Yemen Needs Legal Protection Money Laundering, Another Side of Terrorism [Archives:2001/41/Business & Economy]

October 8 2001

Banking sources have denied that the Central Bank of Yemen will examine private money and investments or entrust the capitals’ terrorist groups at Yemeni Banks because of the late incidents in the US. The source said that it did not exclude the movements of checking, investigating or pursuing money flow. In fact, money laundering seems to be weak, but practicing illegal trade activities have increased substantially through investment processes or by individuals who merged illegal trade profits, particularly with banking speculation or smuggling expensive goods and services.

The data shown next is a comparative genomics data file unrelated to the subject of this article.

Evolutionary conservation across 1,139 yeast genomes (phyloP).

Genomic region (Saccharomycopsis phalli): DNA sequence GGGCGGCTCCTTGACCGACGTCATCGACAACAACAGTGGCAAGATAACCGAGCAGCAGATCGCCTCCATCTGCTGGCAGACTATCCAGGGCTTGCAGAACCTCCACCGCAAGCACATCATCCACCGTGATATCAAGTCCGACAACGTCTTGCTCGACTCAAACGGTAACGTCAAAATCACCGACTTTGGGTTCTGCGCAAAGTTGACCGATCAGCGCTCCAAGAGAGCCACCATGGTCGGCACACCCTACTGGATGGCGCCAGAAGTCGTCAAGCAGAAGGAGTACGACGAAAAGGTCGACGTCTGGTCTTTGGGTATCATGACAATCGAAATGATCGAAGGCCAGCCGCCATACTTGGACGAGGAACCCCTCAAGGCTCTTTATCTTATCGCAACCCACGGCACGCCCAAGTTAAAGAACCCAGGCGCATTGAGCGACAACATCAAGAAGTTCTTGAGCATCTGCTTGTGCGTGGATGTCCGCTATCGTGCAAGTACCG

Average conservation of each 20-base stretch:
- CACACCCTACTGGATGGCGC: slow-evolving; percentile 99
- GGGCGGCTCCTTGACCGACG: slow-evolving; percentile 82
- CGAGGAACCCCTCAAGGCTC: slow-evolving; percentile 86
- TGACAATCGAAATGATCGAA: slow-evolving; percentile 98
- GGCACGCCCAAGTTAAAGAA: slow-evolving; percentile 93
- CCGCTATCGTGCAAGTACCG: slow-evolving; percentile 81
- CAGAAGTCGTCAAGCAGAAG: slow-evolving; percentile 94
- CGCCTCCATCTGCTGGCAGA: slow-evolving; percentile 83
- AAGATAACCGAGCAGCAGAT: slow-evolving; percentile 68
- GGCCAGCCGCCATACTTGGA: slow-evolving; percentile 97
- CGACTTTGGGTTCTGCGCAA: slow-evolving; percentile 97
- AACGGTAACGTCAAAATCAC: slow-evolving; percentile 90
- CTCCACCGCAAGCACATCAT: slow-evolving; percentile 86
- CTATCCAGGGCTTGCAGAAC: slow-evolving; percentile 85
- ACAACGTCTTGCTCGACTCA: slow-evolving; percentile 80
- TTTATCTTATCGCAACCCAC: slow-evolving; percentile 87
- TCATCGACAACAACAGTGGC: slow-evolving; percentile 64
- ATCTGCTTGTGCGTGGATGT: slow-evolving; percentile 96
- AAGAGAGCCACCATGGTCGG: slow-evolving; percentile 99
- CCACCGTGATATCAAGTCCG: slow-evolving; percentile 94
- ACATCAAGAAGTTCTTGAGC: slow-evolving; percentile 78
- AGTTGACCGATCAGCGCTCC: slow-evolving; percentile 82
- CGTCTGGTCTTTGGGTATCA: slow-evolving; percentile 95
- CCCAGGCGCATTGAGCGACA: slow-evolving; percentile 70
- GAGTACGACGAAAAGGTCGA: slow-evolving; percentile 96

The term “money laundering” emerged in the USA at the beginning of 1980s. It was then related to cocaine and heroine, later this trade was extended a great deal to include different processes and different phases. In money laundering, illegal and legal capital is merged together and investing it legally. The American administration has considered the Islamic charitable capital associations as that of Osama bin Laden’s capital. The US has urged its allies and international banks to freeze his capital. These banks act according to what US has said, that this money supports a terrorist group. But here in Yemen, it is difficult to discover accounts owned by terrorists. Financial activities are restricted to specific activities, and certainly it is known to all, such as Al-Quds Fund, Intifadha Fund or the Islah Charitable Society. With the high increase of the illegal trade, it has been estimated that money laundering in the world has reached $2 trillion. The Washington D.C. and New York incidents served to freeze the capital of terrorist groups. The situation has become more dangerous when these groups are suspected of terrorist acts, whether in Yemen or abroad. Yemen has to distinguish between the real and false investor. Thus, legislation must be issued to get rid of money laundering, and a distinction should be made between governments’ encouragement in investment processes and motivating capital for investment in all different sectors.